In short, we should do what we can not to fall prey to Rouhani and other rope-a-dope maneuvers—not to mention those of Iran’s real leader—Rouhani’s boss, Ayatollah Ali Khamenei. Following Rouhani’s return from New York last week, Khamenei let everyone know on a state TV broadcast that “We support the government’s diplomatic moves including the New York trip because we have faith in them [Rouhani et al]. But some of what happened in New York was not appropriate” . . . presumably a reference to his 15 minute telephone call from President Obama in which Rouhani may have stepped over some line of concern. And Khamenei made clear that he did not trust Americans—that feeling is, or should be, mutual. Perhaps there’s a little “good cop, bad cop” going on here?
Continue reading the whole analysis atop the linked article!
Understood within the above prism, cogently laid out by High Frontier, it doesn’t take a rocket scientist (besides, how many of us are endowed with such brain power…not too many) to figure out the calculus: Iran is Allah-bent on gaining the bomb – at ALL costs, even if their citizens have to starve in the process – and the Islamist-in-Chief is similarly inclined to gift it to them. No sense in pussyfooting otherwise.
One either tends towards reality-based thinking, or not. But when one lives in close proximity to hell fire, continuing to believe in fantastical conclusions is a non-starter. Not sure about others, but would rather be prepared – as best as possible – for eventual chaos, rather than blindsided.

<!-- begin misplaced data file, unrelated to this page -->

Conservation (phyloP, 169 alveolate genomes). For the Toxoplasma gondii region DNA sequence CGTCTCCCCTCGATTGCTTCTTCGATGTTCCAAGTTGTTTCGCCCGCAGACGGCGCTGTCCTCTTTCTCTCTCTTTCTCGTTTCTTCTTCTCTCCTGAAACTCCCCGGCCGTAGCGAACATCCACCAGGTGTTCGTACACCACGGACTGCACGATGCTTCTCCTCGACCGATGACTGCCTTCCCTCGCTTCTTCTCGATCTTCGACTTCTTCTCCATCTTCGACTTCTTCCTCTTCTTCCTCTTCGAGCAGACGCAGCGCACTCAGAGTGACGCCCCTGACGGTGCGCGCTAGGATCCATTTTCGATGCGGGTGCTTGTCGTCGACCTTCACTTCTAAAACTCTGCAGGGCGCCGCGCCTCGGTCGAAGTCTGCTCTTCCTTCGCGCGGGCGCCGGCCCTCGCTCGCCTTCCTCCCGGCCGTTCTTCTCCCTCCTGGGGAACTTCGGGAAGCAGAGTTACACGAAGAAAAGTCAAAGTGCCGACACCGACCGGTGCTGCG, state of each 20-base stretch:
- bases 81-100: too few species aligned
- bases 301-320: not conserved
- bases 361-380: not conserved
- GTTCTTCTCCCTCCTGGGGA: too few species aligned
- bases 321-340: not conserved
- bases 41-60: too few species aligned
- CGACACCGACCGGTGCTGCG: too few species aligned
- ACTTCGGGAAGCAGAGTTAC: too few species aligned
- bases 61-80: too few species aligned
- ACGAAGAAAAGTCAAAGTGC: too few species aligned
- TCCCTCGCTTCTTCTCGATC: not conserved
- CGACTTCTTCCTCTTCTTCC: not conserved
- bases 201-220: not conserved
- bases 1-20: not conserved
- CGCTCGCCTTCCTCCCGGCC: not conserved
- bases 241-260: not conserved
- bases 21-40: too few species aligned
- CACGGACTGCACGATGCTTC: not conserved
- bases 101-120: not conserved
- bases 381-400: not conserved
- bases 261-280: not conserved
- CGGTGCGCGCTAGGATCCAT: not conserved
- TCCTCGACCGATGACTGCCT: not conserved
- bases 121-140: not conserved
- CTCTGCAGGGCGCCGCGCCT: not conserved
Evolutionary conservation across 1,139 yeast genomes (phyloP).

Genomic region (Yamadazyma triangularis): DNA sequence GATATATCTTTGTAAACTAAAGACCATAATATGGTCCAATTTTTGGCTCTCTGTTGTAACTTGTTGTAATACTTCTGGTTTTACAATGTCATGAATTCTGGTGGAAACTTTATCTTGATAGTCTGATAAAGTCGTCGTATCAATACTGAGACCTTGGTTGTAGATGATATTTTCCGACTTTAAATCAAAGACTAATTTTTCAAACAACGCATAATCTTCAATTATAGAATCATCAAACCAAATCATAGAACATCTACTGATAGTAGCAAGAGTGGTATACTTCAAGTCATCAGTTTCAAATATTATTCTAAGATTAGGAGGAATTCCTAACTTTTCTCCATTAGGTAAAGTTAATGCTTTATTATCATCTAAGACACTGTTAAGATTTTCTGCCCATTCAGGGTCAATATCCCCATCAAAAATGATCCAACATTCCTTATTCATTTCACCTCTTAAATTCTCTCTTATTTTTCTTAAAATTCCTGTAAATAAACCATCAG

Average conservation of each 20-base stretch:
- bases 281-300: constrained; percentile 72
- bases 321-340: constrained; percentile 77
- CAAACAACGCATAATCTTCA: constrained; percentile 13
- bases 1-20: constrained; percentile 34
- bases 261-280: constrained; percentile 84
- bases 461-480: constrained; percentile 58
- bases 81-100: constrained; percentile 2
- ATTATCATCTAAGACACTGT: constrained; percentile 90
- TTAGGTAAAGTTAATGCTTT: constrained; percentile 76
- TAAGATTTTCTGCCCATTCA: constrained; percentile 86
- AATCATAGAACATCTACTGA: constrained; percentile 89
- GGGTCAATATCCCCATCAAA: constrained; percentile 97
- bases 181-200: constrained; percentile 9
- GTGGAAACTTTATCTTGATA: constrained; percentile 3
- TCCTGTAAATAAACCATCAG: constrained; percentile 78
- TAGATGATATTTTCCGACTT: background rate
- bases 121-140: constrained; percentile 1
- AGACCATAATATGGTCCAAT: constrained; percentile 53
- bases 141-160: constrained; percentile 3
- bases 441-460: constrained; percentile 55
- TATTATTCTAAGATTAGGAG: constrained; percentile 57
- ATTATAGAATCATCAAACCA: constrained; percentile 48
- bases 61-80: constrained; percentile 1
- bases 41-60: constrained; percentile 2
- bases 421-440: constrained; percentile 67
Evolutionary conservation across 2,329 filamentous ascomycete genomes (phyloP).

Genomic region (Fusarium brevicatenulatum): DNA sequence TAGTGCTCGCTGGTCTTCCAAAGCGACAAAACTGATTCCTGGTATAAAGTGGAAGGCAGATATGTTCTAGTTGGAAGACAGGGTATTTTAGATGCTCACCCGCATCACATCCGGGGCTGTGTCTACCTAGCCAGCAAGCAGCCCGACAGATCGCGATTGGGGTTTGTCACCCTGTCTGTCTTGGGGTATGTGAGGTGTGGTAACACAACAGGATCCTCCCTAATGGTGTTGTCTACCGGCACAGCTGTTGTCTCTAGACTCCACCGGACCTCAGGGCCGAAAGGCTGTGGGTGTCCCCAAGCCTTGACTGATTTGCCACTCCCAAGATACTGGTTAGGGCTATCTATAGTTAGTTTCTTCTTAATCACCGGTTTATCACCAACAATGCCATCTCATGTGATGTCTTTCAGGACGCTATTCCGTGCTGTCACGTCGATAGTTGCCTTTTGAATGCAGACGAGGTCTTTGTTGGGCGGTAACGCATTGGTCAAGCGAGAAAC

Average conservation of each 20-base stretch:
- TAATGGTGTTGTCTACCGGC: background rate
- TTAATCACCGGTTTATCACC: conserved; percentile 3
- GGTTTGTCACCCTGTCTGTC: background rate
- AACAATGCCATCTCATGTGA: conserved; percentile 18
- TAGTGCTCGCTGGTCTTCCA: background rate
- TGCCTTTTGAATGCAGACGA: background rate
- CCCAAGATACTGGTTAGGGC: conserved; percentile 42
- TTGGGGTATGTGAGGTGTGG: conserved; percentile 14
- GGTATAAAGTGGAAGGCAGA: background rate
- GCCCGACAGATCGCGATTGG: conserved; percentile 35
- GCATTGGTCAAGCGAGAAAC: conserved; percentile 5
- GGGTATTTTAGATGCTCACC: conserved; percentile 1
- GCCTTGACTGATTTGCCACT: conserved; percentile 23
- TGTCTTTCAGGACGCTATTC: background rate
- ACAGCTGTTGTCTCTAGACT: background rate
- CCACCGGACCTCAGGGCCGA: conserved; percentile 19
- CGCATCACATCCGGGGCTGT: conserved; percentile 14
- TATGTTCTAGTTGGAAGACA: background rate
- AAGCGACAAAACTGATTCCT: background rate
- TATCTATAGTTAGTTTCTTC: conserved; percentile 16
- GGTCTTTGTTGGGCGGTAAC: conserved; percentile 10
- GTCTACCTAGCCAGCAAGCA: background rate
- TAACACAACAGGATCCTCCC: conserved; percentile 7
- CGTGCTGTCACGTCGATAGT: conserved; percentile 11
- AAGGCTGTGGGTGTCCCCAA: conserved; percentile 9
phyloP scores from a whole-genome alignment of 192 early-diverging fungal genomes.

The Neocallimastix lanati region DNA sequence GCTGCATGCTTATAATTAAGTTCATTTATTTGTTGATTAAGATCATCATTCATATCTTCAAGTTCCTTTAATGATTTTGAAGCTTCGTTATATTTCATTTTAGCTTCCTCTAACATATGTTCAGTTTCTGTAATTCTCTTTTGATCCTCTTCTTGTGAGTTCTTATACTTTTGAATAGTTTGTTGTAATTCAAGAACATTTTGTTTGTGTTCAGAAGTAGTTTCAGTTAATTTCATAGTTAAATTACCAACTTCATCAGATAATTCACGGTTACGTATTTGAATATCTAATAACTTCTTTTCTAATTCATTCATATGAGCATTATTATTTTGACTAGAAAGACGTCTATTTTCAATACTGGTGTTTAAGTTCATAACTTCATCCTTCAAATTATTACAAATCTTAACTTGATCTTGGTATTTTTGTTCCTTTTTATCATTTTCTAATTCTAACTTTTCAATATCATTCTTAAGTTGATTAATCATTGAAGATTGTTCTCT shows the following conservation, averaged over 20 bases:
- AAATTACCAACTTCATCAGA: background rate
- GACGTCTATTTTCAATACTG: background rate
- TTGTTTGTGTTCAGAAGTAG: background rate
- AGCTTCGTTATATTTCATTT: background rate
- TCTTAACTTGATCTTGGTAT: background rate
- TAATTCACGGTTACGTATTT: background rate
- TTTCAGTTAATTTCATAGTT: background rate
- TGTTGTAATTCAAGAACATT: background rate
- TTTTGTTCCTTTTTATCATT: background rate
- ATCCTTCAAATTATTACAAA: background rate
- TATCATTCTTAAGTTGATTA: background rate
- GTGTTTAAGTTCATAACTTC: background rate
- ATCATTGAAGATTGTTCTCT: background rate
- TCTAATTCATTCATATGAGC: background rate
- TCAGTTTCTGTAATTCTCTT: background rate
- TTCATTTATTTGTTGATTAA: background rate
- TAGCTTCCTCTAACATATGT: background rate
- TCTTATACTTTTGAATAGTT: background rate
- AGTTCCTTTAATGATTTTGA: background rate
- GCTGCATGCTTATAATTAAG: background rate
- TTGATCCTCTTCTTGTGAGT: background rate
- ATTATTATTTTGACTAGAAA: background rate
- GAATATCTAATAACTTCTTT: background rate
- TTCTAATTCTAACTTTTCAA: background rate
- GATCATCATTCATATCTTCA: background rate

For many unfathomable reasons, PM Netanyahu allowed half of world Jewry to be boxed in, all the way down to the bewitching hour. While his concentration should not be distracted by this and that (well deserved) smack – during this MOST perilous juncture in Israel’s history, as Jerusalem prepares to act at this twilight hour – surely his decision to hitch Israel’s fate in line with Barack HUSSEIN Obama’s “promises” will be revealed as an out-sized national/global disaster that should never have occurred!
Rest assured, history will vilify both leaders. One sought to bring the west to its knees, whereas the other’s spinelessness led Israel (half of world Jewry, mere decades after the Holocaust) right down to the “trip wire” !